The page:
older man with hand over mouth

Our moral responsibility to protect the immunocompromised…

The argument that people have a moral responsibility to get vaccinated in order to protect the immunocompromised or severely ill who cannot be vaccinated is a bogus one. Even the immunocompromised are not exempt from vaccination. It is an immensely disingenuous line of reasoning, at best.

“Killed or inactivated vaccines do not represent a danger to immunocompromised persons and generally should be administered as recommended for healthy persons. For specific immunocompromising conditions (e.g., asplenia), such patients may be at higher risk for certain diseases, and additional vaccines, particularly bacterial polysaccharide vaccines {Haemophilus influenzae type b (Hib), pneumococcal and meningococcal}, are recommended for them. Frequently, the immune response of immunocompromised persons to these vaccine antigens is not as good as that of immunocompetent persons; higher doses or more frequent boosters may be required, although even with these modifications, the immune response may be suboptimal.

… Certain medical conditions, such as renal failure, diabetes, alcoholic cirrhosis, or asplenia, may increase the patient’s risk for certain diseases. Some antigens, particularly bacterial polysaccharide vaccines, are recommended for such patients. Frequently, the immune response of these patients to these antigens is not as good as that of immunocompetent persons, and higher doses or more frequent boosters may be required. Persons with these conditions are generally not considered immunosuppressed for the purposes of vaccination and should receive routine vaccinations with both live and inactivated vaccines according to the usual schedules.

… Immunocompromised children should receive Hib conjugate vaccines in the same dosage and schedule as for immunocompetent children.

… Because influenza may result in serious illness and complications for immunocompromised persons, vaccination is recommended and may result in protective antibody levels in many immunocompromised recipients.

…. Patients with chronic renal failure should receive annual influenza immunization.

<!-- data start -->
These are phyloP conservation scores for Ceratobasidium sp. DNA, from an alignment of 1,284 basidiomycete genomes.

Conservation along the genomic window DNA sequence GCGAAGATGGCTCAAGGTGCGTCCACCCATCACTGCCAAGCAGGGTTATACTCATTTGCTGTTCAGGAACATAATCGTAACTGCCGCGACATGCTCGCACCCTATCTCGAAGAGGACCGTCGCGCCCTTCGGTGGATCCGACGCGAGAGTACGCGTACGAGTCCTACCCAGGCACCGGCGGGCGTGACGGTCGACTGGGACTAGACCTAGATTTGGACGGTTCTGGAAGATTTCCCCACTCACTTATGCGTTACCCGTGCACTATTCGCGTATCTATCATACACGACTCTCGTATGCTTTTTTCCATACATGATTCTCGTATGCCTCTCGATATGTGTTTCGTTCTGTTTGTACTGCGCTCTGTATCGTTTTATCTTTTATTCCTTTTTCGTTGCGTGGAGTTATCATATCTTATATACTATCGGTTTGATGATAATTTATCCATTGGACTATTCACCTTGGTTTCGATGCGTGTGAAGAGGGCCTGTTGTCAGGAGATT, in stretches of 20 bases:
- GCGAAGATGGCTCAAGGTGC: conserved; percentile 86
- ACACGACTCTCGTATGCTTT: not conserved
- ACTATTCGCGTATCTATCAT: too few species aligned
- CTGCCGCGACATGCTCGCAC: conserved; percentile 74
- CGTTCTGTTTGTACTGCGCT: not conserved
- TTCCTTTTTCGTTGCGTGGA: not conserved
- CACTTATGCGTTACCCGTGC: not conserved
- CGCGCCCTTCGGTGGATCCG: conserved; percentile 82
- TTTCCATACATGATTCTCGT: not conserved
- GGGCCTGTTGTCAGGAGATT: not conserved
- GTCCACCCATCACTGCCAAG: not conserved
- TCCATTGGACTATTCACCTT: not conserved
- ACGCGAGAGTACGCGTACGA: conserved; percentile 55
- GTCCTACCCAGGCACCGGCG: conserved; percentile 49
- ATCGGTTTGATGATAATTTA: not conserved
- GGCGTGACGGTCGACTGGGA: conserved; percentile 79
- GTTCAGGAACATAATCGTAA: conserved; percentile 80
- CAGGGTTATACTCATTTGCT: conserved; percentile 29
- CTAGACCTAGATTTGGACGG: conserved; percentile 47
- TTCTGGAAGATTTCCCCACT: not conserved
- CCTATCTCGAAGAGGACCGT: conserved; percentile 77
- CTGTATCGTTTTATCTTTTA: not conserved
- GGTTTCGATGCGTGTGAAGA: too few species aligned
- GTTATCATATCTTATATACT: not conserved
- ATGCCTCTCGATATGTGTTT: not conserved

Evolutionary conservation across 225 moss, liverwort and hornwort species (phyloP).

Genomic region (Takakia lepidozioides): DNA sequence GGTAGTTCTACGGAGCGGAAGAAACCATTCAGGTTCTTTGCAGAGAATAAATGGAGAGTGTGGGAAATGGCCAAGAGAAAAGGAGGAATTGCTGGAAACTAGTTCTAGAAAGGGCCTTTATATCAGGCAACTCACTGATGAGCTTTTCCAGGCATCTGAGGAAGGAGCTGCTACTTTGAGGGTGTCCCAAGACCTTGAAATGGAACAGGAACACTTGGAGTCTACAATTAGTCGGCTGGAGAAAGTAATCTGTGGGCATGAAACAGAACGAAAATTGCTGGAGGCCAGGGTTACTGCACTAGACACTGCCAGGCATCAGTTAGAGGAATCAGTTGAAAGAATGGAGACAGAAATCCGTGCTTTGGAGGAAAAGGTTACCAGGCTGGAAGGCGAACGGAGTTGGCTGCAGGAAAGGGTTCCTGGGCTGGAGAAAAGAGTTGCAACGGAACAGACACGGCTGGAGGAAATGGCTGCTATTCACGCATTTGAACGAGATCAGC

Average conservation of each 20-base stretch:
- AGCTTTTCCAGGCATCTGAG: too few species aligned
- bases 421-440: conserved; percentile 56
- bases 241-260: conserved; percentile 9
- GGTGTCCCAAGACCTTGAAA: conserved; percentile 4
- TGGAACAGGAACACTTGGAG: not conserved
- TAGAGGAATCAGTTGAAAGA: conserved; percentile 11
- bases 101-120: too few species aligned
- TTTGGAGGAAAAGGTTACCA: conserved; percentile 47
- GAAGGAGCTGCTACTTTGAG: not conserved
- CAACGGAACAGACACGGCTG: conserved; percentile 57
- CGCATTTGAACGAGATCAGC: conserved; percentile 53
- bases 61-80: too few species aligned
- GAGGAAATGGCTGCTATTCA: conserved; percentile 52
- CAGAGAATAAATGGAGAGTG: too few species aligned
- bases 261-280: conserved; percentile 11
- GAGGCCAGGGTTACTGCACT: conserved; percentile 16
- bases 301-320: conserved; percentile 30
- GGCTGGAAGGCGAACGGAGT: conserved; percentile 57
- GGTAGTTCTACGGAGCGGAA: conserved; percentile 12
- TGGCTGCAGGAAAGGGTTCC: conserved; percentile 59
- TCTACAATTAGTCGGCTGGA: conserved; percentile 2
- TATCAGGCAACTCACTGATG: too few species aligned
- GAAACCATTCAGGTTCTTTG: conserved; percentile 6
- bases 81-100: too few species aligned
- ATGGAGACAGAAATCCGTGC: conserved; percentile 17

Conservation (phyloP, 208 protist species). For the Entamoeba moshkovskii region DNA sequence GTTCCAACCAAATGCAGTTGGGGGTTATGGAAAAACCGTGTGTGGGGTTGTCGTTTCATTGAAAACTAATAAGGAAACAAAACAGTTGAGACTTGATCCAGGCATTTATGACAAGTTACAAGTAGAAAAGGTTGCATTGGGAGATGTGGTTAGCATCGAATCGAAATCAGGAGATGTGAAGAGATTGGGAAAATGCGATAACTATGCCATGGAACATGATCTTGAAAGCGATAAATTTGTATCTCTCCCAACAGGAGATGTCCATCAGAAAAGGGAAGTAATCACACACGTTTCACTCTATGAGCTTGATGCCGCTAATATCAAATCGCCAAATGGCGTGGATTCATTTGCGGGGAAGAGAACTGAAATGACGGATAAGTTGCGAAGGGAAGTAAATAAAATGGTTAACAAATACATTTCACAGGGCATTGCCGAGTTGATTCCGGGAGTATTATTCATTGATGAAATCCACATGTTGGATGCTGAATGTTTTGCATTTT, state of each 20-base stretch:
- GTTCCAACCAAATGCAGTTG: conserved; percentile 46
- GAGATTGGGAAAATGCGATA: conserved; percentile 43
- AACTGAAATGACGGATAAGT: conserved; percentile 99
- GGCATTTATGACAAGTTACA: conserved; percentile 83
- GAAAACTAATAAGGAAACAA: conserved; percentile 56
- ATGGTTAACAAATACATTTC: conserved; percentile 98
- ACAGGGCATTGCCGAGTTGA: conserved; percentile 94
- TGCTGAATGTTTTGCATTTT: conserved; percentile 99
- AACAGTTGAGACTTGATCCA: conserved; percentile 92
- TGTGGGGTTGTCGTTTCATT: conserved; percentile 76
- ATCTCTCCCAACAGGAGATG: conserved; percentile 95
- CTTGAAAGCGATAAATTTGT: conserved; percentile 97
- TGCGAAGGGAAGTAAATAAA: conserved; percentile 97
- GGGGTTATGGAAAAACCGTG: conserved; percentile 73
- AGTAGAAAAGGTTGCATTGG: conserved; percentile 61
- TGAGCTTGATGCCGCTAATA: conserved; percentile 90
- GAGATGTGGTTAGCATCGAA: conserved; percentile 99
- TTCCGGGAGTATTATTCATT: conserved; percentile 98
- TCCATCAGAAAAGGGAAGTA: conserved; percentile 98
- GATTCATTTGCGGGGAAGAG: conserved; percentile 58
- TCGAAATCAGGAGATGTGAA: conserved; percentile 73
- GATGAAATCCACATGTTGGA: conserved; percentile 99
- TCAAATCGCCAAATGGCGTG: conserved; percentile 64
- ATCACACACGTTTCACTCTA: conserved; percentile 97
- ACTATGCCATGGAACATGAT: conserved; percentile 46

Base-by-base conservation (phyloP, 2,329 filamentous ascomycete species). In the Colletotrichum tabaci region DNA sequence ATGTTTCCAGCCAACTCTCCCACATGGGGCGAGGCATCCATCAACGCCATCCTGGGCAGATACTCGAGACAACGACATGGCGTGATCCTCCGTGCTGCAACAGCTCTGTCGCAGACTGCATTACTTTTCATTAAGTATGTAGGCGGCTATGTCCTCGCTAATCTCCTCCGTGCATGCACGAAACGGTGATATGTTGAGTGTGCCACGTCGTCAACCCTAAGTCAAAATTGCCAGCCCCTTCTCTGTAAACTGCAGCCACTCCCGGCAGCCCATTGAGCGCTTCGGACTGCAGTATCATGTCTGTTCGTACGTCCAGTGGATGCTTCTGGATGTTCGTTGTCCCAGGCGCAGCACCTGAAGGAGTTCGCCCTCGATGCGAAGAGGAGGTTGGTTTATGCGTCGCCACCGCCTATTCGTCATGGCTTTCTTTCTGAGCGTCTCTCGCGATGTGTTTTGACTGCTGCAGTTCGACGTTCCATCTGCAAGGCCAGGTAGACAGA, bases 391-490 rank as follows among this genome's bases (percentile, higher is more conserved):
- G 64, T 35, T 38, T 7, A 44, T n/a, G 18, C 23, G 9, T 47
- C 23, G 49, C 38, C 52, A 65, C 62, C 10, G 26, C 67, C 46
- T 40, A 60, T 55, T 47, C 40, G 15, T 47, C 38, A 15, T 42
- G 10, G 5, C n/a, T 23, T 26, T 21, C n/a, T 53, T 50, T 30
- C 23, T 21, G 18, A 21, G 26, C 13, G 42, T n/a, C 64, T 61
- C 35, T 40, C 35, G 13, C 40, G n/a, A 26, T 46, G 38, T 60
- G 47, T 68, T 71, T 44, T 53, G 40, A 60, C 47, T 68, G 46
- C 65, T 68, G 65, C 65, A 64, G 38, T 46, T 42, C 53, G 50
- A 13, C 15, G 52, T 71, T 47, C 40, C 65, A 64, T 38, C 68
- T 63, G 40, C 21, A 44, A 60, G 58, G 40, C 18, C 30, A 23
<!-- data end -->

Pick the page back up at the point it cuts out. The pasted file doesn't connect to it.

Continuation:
…. Pneumococcal vaccine is recommended for use in persons greater than or equal to 2 years of age with chronic illnesses specifically associated with increased risk of pneumococcal disease or its complications (e.g., anatomic or functional asplenia {including sickle cell disease}, nephrotic syndrome, cerebrospinal fluid leaks, and conditions associated with immunosuppression, including HIV infection). Revaccination after 3-5 years should be considered for children with nephrotic syndrome, asplenia, or sickle cell anemia who would be less than or equal to 10 years old at revaccination.

… Pneumococcal vaccine is recommended for use in immunocompetent adults who are at increased risk of pneumococcal disease or its complications because of chronic illness (e.g., cardiovascular disease, pulmonary disease, diabetes mellitus, alcoholism, cirrhosis, or cerebrospinal fluid leaks).

Vaccination is also recommended for immunocompromised adults at increased risk of pneumococcal disease or its complications (e.g., persons with splenic dysfunction or anatomic asplenia, Hodgkin’s disease, leukemia, lymphoma, multiple myeloma, chronic renal failure, nephrotic syndrome, or conditions such as organ transplantation associated with immunosuppression). Revaccination should be strongly considered greater than or equal to 6 years after the first dose for those patients at highest risk of fatal pneumococcal infection (e.g., asplenic patients) or for those at highest risk of rapid decline in antibody levels (e.g., those with chronic renal failure, nephrotic syndrome, or transplanted organs).

…. Hepatitis B vaccination is recommended for susceptible hemodialysis patients. Although seroresponse to hepatitis B vaccine is lower in hemodialysis patients than in healthy persons, for those patients who do respond, hepatitis B vaccine will protect them from hepatitis B virus infection and reduce the necessity for frequent serologic screening. Hepatitis B vaccine is also indicated for patients whose renal disease is likely to lead to dialysis or transplantation.

… For patients undergoing hemodialysis and for other immunosuppressed patients, higher vaccine doses or increased number of doses are required.

… Routine immunization with the quadrivalent vaccine is recommended for certain high-risk groups, including persons with terminal complement component deficiencies and those with anatomic or functional asplenia.

… Other vaccines containing killed antigens, including cholera, plague, and anthrax, do not pose a risk to immunocompromised persons and should be used for the same indications as for immunologically normal persons.”

— CDC Advisory Committee on Immunization Practices (ACIP)

Courtesy: The Outliers


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